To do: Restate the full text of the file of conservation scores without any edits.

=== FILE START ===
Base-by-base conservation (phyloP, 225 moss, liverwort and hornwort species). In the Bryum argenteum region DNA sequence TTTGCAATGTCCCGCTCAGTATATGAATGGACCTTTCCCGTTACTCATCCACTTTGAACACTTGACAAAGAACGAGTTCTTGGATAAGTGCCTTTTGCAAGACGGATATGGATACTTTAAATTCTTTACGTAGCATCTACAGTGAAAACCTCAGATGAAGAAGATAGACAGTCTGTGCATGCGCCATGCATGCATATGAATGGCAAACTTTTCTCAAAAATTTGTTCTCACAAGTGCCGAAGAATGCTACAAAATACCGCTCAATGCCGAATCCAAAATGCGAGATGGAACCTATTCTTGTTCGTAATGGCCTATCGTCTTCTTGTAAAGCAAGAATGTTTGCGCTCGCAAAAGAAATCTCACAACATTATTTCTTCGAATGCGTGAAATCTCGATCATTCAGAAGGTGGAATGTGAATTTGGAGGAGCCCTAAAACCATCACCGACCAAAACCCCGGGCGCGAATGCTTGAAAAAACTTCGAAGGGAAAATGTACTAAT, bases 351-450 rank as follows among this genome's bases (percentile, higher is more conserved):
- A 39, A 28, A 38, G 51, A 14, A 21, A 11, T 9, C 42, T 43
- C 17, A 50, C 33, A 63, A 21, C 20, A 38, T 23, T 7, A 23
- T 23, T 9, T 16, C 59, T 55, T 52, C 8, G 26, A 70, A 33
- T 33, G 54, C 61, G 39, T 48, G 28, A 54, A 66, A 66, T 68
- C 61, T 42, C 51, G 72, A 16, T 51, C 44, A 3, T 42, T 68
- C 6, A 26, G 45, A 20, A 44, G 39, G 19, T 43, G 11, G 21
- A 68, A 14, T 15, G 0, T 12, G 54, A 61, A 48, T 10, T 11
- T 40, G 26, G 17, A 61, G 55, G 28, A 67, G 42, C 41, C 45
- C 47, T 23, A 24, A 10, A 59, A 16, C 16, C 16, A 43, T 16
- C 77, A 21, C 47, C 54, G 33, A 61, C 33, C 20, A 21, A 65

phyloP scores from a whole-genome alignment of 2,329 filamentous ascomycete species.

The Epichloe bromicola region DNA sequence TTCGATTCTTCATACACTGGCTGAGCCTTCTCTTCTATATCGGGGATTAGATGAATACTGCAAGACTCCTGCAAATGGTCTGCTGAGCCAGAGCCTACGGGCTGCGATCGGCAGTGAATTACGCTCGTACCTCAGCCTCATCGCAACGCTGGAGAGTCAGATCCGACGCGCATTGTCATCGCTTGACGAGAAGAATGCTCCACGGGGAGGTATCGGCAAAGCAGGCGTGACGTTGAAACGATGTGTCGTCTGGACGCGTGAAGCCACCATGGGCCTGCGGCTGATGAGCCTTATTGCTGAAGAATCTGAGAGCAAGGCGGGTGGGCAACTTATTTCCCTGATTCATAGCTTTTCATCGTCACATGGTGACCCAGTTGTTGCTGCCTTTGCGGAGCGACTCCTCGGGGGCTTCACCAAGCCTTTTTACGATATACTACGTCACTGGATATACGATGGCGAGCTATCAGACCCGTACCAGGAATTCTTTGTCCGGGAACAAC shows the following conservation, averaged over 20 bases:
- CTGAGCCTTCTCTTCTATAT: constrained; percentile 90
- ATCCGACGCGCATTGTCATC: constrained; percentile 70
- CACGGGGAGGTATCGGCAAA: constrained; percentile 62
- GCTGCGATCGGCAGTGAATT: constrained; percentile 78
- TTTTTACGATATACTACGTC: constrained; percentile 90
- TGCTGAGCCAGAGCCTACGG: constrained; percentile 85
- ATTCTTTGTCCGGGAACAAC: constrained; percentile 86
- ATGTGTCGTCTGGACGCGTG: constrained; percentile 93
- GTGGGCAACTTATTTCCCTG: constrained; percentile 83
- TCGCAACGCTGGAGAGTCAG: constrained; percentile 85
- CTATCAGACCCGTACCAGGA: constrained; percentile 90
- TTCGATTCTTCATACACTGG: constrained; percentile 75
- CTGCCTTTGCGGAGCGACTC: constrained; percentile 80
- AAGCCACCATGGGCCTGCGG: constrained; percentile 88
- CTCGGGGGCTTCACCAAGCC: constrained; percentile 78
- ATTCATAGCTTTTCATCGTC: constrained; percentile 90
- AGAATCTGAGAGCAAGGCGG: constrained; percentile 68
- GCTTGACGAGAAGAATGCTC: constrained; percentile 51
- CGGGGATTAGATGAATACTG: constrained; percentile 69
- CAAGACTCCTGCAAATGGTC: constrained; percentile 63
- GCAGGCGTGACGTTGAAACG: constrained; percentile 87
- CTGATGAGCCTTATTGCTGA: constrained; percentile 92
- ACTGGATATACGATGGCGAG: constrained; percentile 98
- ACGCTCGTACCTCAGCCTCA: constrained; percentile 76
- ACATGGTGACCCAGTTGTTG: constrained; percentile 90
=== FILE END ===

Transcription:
Base-by-base conservation (phyloP, 225 moss, liverwort and hornwort species). In the Bryum argenteum region DNA sequence TTTGCAATGTCCCGCTCAGTATATGAATGGACCTTTCCCGTTACTCATCCACTTTGAACACTTGACAAAGAACGAGTTCTTGGATAAGTGCCTTTTGCAAGACGGATATGGATACTTTAAATTCTTTACGTAGCATCTACAGTGAAAACCTCAGATGAAGAAGATAGACAGTCTGTGCATGCGCCATGCATGCATATGAATGGCAAACTTTTCTCAAAAATTTGTTCTCACAAGTGCCGAAGAATGCTACAAAATACCGCTCAATGCCGAATCCAAAATGCGAGATGGAACCTATTCTTGTTCGTAATGGCCTATCGTCTTCTTGTAAAGCAAGAATGTTTGCGCTCGCAAAAGAAATCTCACAACATTATTTCTTCGAATGCGTGAAATCTCGATCATTCAGAAGGTGGAATGTGAATTTGGAGGAGCCCTAAAACCATCACCGACCAAAACCCCGGGCGCGAATGCTTGAAAAAACTTCGAAGGGAAAATGTACTAAT, bases 351-450 rank as follows among this genome's bases (percentile, higher is more conserved):
- A 39, A 28, A 38, G 51, A 14, A 21, A 11, T 9, C 42, T 43
- C 17, A 50, C 33, A 63, A 21, C 20, A 38, T 23, T 7, A 23
- T 23, T 9, T 16, C 59, T 55, T 52, C 8, G 26, A 70, A 33
- T 33, G 54, C 61, G 39, T 48, G 28, A 54, A 66, A 66, T 68
- C 61, T 42, C 51, G 72, A 16, T 51, C 44, A 3, T 42, T 68
- C 6, A 26, G 45, A 20, A 44, G 39, G 19, T 43, G 11, G 21
- A 68, A 14, T 15, G 0, T 12, G 54, A 61, A 48, T 10, T 11
- T 40, G 26, G 17, A 61, G 55, G 28, A 67, G 42, C 41, C 45
- C 47, T 23, A 24, A 10, A 59, A 16, C 16, C 16, A 43, T 16
- C 77, A 21, C 47, C 54, G 33, A 61, C 33, C 20, A 21, A 65

phyloP scores from a whole-genome alignment of 2,329 filamentous ascomycete species.

The Epichloe bromicola region DNA sequence TTCGATTCTTCATACACTGGCTGAGCCTTCTCTTCTATATCGGGGATTAGATGAATACTGCAAGACTCCTGCAAATGGTCTGCTGAGCCAGAGCCTACGGGCTGCGATCGGCAGTGAATTACGCTCGTACCTCAGCCTCATCGCAACGCTGGAGAGTCAGATCCGACGCGCATTGTCATCGCTTGACGAGAAGAATGCTCCACGGGGAGGTATCGGCAAAGCAGGCGTGACGTTGAAACGATGTGTCGTCTGGACGCGTGAAGCCACCATGGGCCTGCGGCTGATGAGCCTTATTGCTGAAGAATCTGAGAGCAAGGCGGGTGGGCAACTTATTTCCCTGATTCATAGCTTTTCATCGTCACATGGTGACCCAGTTGTTGCTGCCTTTGCGGAGCGACTCCTCGGGGGCTTCACCAAGCCTTTTTACGATATACTACGTCACTGGATATACGATGGCGAGCTATCAGACCCGTACCAGGAATTCTTTGTCCGGGAACAAC shows the following conservation, averaged over 20 bases:
- CTGAGCCTTCTCTTCTATAT: constrained; percentile 90
- ATCCGACGCGCATTGTCATC: constrained; percentile 70
- CACGGGGAGGTATCGGCAAA: constrained; percentile 62
- GCTGCGATCGGCAGTGAATT: constrained; percentile 78
- TTTTTACGATATACTACGTC: constrained; percentile 90
- TGCTGAGCCAGAGCCTACGG: constrained; percentile 85
- ATTCTTTGTCCGGGAACAAC: constrained; percentile 86
- ATGTGTCGTCTGGACGCGTG: constrained; percentile 93
- GTGGGCAACTTATTTCCCTG: constrained; percentile 83
- TCGCAACGCTGGAGAGTCAG: constrained; percentile 85
- CTATCAGACCCGTACCAGGA: constrained; percentile 90
- TTCGATTCTTCATACACTGG: constrained; percentile 75
- CTGCCTTTGCGGAGCGACTC: constrained; percentile 80
- AAGCCACCATGGGCCTGCGG: constrained; percentile 88
- CTCGGGGGCTTCACCAAGCC: constrained; percentile 78
- ATTCATAGCTTTTCATCGTC: constrained; percentile 90
- AGAATCTGAGAGCAAGGCGG: constrained; percentile 68
- GCTTGACGAGAAGAATGCTC: constrained; percentile 51
- CGGGGATTAGATGAATACTG: constrained; percentile 69
- CAAGACTCCTGCAAATGGTC: constrained; percentile 63
- GCAGGCGTGACGTTGAAACG: constrained; percentile 87
- CTGATGAGCCTTATTGCTGA: constrained; percentile 92
- ACTGGATATACGATGGCGAG: constrained; percentile 98
- ACGCTCGTACCTCAGCCTCA: constrained; percentile 76
- ACATGGTGACCCAGTTGTTG: constrained; percentile 90